How to install an attic ladder
Attic ladders provides easy and safe access to the space in the attic. Here is how to install an attic ladder.
To maximize the use of attic spaces for storage or to provide better access to mechanicals for routine maintenance, an attic ladder is a smart choice. And while installing one is a task most homeowners would like to avoid, for contractors, they are a simple – and profitable – installation.
Folding attic ladders come in two basic variations: wood and aluminum. Wood is an economical choice and wood attic ladders are typically rated at around 350 pounds. Aluminum is lighter and more durable, and some models are rated at more than 375 pounds.
Both types are typically sized for standard openings at 22½ to 25 inches by 54 inches or to wide openings at 25 to 30 inches by 54 inches.
For taller ceilings, 12-foot ladders typically require an opening of about 25 by 66 inches. There are also some compact aluminum versions available for openings as small as 18 by 24 inches.
To install an attic ladder typically requires two people and sawing, squaring and aligning skills similar to installing a window or door frame. Contractors who have never installed an attic ladder will find the process fairly simple for both wood and aluminum versions.
While different types of attic ladders and different manufacturers vary in installation methods, the basic process is the same. Always read your product manufacturer’s installation instructions before beginning.
Before you install an attic ladder
The first step is to get into the attic and confirm the best location of the ladder opening. Make sure there are no wiring or mechanical obstructions that can’t be moved and that there is ample space for users to move around on all sides of the planned opening.
Inspect the direction and spacing of the floor joists. Most ladders are designed to be installed between 2×10 floor joists spaced 24 inches on center. Wider openings or narrower joist spacing will require cutting at least one joist and framing a header to each adjacent joist.
The location – typically in a hallway – should have adequate swing space so that the ladder will not damage or become blocked by door jambs or trim, shelves, radiators, etc.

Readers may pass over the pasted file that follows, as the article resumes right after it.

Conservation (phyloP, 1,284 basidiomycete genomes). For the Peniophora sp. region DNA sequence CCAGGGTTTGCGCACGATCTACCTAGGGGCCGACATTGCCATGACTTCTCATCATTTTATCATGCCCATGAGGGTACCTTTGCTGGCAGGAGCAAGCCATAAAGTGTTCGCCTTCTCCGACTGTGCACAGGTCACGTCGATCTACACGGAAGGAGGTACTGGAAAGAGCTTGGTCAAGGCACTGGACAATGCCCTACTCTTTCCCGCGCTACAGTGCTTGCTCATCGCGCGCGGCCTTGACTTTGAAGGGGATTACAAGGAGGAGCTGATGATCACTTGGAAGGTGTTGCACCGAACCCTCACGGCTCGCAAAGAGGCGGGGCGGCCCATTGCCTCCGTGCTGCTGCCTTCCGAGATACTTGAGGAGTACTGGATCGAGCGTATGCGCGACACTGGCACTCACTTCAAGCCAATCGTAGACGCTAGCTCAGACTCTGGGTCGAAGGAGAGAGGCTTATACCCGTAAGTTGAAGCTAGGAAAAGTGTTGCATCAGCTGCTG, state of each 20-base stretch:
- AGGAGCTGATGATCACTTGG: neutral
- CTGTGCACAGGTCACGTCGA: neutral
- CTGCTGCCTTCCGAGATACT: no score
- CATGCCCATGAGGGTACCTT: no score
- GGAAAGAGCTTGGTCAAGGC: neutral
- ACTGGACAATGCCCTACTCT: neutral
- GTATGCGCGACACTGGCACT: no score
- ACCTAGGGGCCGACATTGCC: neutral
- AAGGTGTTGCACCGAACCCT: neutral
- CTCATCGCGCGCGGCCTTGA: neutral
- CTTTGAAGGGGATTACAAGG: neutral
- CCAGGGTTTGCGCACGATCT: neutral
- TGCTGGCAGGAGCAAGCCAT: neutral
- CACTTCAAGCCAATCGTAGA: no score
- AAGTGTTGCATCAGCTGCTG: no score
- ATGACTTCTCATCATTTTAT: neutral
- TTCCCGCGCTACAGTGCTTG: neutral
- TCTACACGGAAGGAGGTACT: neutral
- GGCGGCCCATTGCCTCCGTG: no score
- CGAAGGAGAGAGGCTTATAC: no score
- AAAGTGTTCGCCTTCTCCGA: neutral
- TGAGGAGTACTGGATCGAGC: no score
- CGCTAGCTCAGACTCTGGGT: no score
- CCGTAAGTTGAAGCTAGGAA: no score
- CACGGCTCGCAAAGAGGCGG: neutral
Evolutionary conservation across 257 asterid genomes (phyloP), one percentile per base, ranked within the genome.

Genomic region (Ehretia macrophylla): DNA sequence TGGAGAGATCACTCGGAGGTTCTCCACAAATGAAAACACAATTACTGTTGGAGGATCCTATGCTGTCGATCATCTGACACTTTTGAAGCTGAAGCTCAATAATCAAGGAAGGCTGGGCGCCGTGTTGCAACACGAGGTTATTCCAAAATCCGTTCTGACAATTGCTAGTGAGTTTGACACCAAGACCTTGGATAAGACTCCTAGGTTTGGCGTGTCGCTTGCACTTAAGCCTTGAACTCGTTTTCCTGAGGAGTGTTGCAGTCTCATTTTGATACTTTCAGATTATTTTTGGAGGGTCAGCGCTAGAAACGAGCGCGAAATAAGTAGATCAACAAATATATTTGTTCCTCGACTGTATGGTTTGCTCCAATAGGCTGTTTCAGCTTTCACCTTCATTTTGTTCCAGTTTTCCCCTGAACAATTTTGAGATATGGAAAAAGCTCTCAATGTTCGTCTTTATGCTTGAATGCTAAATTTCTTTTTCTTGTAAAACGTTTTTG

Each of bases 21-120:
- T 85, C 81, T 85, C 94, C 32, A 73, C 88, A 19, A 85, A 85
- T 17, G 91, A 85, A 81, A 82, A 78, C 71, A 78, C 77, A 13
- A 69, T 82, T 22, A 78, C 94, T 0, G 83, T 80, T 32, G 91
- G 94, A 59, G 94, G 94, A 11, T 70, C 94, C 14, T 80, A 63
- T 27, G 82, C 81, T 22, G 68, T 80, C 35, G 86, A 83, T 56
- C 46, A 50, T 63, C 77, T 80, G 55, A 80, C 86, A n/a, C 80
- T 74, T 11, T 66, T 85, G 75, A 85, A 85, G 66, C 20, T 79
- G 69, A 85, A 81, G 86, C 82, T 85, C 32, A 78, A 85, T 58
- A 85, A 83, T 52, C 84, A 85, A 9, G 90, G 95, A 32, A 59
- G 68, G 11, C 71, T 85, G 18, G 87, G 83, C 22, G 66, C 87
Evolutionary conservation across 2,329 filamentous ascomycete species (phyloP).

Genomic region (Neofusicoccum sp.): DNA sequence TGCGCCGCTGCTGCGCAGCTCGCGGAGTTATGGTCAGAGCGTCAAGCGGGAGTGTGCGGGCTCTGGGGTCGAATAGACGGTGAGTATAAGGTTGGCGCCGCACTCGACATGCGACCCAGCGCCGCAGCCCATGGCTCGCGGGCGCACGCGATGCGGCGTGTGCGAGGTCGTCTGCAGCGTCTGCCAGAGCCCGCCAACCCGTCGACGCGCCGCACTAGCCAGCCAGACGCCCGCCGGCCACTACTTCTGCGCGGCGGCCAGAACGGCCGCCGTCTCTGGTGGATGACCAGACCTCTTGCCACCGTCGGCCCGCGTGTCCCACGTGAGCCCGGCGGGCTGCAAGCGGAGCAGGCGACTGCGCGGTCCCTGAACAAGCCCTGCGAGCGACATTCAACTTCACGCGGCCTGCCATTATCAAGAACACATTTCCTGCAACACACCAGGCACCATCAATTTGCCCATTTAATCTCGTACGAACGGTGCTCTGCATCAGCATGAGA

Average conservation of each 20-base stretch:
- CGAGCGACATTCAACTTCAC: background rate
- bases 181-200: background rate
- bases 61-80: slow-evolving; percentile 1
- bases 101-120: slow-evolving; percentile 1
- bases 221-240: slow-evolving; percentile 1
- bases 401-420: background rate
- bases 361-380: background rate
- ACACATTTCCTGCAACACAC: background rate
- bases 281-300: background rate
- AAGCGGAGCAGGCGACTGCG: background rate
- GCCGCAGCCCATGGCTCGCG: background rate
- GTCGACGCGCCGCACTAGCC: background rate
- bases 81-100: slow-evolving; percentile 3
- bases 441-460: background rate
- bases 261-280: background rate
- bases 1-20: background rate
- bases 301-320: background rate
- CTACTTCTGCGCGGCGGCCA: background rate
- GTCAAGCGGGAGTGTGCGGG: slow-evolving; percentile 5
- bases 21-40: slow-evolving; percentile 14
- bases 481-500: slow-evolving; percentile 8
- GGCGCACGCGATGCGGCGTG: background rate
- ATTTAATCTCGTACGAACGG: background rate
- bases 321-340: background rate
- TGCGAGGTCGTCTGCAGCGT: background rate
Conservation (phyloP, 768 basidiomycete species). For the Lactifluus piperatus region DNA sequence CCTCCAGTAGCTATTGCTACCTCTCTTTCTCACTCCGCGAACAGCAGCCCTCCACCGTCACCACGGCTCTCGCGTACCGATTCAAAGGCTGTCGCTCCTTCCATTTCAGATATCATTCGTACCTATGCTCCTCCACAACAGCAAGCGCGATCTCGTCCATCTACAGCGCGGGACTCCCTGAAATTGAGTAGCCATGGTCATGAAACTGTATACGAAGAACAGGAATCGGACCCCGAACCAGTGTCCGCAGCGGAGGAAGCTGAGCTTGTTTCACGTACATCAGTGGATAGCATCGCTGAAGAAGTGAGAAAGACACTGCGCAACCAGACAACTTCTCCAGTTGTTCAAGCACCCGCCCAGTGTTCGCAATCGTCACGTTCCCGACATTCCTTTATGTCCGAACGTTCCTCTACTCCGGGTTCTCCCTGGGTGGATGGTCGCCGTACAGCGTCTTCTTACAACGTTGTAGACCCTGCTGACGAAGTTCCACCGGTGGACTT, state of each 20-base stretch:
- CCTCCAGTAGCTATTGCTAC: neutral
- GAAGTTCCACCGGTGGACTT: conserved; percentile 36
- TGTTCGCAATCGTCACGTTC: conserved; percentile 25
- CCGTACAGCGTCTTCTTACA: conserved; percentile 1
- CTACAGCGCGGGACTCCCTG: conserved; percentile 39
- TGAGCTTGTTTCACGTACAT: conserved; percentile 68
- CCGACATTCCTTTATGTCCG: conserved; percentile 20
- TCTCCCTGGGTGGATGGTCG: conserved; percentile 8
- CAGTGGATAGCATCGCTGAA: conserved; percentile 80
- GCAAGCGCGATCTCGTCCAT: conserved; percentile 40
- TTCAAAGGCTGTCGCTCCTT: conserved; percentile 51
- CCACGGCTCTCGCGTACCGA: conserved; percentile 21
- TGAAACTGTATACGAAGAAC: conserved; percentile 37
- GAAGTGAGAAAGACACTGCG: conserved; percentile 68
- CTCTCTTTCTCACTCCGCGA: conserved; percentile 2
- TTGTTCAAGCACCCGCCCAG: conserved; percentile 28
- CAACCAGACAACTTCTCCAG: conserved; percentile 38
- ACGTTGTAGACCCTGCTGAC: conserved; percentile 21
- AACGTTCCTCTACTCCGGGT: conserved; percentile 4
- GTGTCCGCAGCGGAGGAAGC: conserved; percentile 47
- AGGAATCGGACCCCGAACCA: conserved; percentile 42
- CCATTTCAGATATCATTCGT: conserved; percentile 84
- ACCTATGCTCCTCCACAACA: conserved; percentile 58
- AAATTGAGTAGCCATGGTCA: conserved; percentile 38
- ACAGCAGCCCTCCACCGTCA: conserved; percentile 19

Measure the ceiling width and floor-to-ceiling height to specify the right type of ladder.
Frame the opening
Drive nails through the ceiling from above to mark each corner of the rough opening. Snap chalk lines from nail to nail and cut the drywall along those lines.
If necessary cut one joist in two places 1½ inches back from either end of the rough opening, so the header material will be flush with the opening once installed. If the joist spacing does not require a joist be cut, then simply install two 2×10 header boards at either end of the rough opening.
Attach some scrap boards across the opening near the short ends to support the ladder during assembly. Screw the boards into the joists from below so you or a helper doesn’t have to support the ladder’s weight.
Installing the attic ladder
In the folded position, slide the ladder up into the opening onto the support boards. Make sure the unit is square, level and centered in the opening. Use shims between the ladder and joist, much like you would to square a door frame. Once the unit is in its final position, attach it to the joists with 16-penny nails or lag bolts through the ladder hinges following the manufacturer’s directions.
Open the ladder to be sure it opens completely and the feet rest squarely and solidly on the floor. Most aluminum ladders come with adjustable feet that can be moved to assure solid floor contact. Wooden ladders require you to fold the bottom section back, measure the distance between the bottom of the second section and the floor, and then cut the bottom section to that length. You may have to re-install a bottom rung if you have to cut any significant length from the bottom section.
Install trim around the opening, install a pull cord, touch up any damaged spots with Spackle and/or paint and the attic ladder installation is complete.
–By Rob Fanjoy